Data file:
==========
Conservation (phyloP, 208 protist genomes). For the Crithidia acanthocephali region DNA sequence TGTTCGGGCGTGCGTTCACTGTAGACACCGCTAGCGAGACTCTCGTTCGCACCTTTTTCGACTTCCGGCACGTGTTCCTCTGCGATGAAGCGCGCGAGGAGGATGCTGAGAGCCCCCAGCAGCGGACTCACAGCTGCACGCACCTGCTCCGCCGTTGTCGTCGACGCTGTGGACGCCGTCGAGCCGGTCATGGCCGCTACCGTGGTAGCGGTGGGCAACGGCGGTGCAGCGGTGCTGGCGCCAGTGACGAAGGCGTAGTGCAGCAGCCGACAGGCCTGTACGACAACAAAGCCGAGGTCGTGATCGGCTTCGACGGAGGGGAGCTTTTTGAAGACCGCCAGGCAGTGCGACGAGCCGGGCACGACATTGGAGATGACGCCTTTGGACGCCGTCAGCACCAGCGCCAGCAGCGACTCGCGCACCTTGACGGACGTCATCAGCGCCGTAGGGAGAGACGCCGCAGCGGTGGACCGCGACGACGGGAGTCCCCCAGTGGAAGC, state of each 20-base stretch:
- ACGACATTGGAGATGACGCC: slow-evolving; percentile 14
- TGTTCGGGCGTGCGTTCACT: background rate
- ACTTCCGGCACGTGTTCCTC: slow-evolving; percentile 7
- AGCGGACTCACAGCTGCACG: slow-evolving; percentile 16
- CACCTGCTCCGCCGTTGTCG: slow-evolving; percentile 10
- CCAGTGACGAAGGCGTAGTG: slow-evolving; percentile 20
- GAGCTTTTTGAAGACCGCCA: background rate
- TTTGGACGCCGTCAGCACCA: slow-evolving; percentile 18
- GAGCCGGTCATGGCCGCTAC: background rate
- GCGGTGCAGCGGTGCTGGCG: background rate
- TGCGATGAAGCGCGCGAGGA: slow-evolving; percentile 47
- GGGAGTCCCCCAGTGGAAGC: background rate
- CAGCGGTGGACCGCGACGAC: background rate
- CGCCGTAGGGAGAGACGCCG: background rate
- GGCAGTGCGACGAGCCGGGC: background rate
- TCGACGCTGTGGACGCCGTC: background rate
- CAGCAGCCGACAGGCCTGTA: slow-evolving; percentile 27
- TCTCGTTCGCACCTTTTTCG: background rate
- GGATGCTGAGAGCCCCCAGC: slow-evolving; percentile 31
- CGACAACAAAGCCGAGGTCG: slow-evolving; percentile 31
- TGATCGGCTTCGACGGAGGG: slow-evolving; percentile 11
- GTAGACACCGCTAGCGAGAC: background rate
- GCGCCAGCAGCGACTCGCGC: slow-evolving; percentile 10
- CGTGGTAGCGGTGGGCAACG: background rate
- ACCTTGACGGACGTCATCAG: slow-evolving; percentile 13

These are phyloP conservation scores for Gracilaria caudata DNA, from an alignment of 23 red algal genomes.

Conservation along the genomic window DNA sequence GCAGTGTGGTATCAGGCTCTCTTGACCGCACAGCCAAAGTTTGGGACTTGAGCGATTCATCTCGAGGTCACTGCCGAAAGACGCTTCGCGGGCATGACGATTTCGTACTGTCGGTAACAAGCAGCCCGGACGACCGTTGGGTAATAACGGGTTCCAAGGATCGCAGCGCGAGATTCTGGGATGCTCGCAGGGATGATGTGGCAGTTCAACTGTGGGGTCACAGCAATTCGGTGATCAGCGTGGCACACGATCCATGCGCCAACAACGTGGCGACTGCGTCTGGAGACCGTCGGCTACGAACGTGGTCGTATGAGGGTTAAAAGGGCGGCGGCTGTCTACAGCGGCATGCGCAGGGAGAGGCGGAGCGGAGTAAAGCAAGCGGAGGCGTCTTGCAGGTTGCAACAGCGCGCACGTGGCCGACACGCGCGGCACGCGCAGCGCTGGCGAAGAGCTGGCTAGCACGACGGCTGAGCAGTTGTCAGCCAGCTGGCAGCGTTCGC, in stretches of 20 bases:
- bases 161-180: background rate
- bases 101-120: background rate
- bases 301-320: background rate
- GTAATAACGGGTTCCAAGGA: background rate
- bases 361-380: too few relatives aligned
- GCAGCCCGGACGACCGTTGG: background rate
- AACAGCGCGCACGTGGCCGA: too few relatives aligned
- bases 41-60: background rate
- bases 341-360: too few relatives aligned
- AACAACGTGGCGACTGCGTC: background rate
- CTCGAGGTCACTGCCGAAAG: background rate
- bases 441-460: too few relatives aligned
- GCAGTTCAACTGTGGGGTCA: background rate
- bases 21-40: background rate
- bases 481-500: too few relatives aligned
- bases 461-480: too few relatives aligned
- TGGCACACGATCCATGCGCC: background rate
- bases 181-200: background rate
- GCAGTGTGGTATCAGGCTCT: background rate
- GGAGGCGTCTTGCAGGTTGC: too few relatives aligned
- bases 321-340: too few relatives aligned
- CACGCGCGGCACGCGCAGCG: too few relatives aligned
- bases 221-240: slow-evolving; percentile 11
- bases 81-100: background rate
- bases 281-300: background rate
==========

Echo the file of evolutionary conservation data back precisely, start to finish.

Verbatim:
Conservation (phyloP, 208 protist genomes). For the Crithidia acanthocephali region DNA sequence TGTTCGGGCGTGCGTTCACTGTAGACACCGCTAGCGAGACTCTCGTTCGCACCTTTTTCGACTTCCGGCACGTGTTCCTCTGCGATGAAGCGCGCGAGGAGGATGCTGAGAGCCCCCAGCAGCGGACTCACAGCTGCACGCACCTGCTCCGCCGTTGTCGTCGACGCTGTGGACGCCGTCGAGCCGGTCATGGCCGCTACCGTGGTAGCGGTGGGCAACGGCGGTGCAGCGGTGCTGGCGCCAGTGACGAAGGCGTAGTGCAGCAGCCGACAGGCCTGTACGACAACAAAGCCGAGGTCGTGATCGGCTTCGACGGAGGGGAGCTTTTTGAAGACCGCCAGGCAGTGCGACGAGCCGGGCACGACATTGGAGATGACGCCTTTGGACGCCGTCAGCACCAGCGCCAGCAGCGACTCGCGCACCTTGACGGACGTCATCAGCGCCGTAGGGAGAGACGCCGCAGCGGTGGACCGCGACGACGGGAGTCCCCCAGTGGAAGC, state of each 20-base stretch:
- ACGACATTGGAGATGACGCC: slow-evolving; percentile 14
- TGTTCGGGCGTGCGTTCACT: background rate
- ACTTCCGGCACGTGTTCCTC: slow-evolving; percentile 7
- AGCGGACTCACAGCTGCACG: slow-evolving; percentile 16
- CACCTGCTCCGCCGTTGTCG: slow-evolving; percentile 10
- CCAGTGACGAAGGCGTAGTG: slow-evolving; percentile 20
- GAGCTTTTTGAAGACCGCCA: background rate
- TTTGGACGCCGTCAGCACCA: slow-evolving; percentile 18
- GAGCCGGTCATGGCCGCTAC: background rate
- GCGGTGCAGCGGTGCTGGCG: background rate
- TGCGATGAAGCGCGCGAGGA: slow-evolving; percentile 47
- GGGAGTCCCCCAGTGGAAGC: background rate
- CAGCGGTGGACCGCGACGAC: background rate
- CGCCGTAGGGAGAGACGCCG: background rate
- GGCAGTGCGACGAGCCGGGC: background rate
- TCGACGCTGTGGACGCCGTC: background rate
- CAGCAGCCGACAGGCCTGTA: slow-evolving; percentile 27
- TCTCGTTCGCACCTTTTTCG: background rate
- GGATGCTGAGAGCCCCCAGC: slow-evolving; percentile 31
- CGACAACAAAGCCGAGGTCG: slow-evolving; percentile 31
- TGATCGGCTTCGACGGAGGG: slow-evolving; percentile 11
- GTAGACACCGCTAGCGAGAC: background rate
- GCGCCAGCAGCGACTCGCGC: slow-evolving; percentile 10
- CGTGGTAGCGGTGGGCAACG: background rate
- ACCTTGACGGACGTCATCAG: slow-evolving; percentile 13

These are phyloP conservation scores for Gracilaria caudata DNA, from an alignment of 23 red algal genomes.

Conservation along the genomic window DNA sequence GCAGTGTGGTATCAGGCTCTCTTGACCGCACAGCCAAAGTTTGGGACTTGAGCGATTCATCTCGAGGTCACTGCCGAAAGACGCTTCGCGGGCATGACGATTTCGTACTGTCGGTAACAAGCAGCCCGGACGACCGTTGGGTAATAACGGGTTCCAAGGATCGCAGCGCGAGATTCTGGGATGCTCGCAGGGATGATGTGGCAGTTCAACTGTGGGGTCACAGCAATTCGGTGATCAGCGTGGCACACGATCCATGCGCCAACAACGTGGCGACTGCGTCTGGAGACCGTCGGCTACGAACGTGGTCGTATGAGGGTTAAAAGGGCGGCGGCTGTCTACAGCGGCATGCGCAGGGAGAGGCGGAGCGGAGTAAAGCAAGCGGAGGCGTCTTGCAGGTTGCAACAGCGCGCACGTGGCCGACACGCGCGGCACGCGCAGCGCTGGCGAAGAGCTGGCTAGCACGACGGCTGAGCAGTTGTCAGCCAGCTGGCAGCGTTCGC, in stretches of 20 bases:
- bases 161-180: background rate
- bases 101-120: background rate
- bases 301-320: background rate
- GTAATAACGGGTTCCAAGGA: background rate
- bases 361-380: too few relatives aligned
- GCAGCCCGGACGACCGTTGG: background rate
- AACAGCGCGCACGTGGCCGA: too few relatives aligned
- bases 41-60: background rate
- bases 341-360: too few relatives aligned
- AACAACGTGGCGACTGCGTC: background rate
- CTCGAGGTCACTGCCGAAAG: background rate
- bases 441-460: too few relatives aligned
- GCAGTTCAACTGTGGGGTCA: background rate
- bases 21-40: background rate
- bases 481-500: too few relatives aligned
- bases 461-480: too few relatives aligned
- TGGCACACGATCCATGCGCC: background rate
- bases 181-200: background rate
- GCAGTGTGGTATCAGGCTCT: background rate
- GGAGGCGTCTTGCAGGTTGC: too few relatives aligned
- bases 321-340: too few relatives aligned
- CACGCGCGGCACGCGCAGCG: too few relatives aligned
- bases 221-240: slow-evolving; percentile 11
- bases 81-100: background rate
- bases 281-300: background rate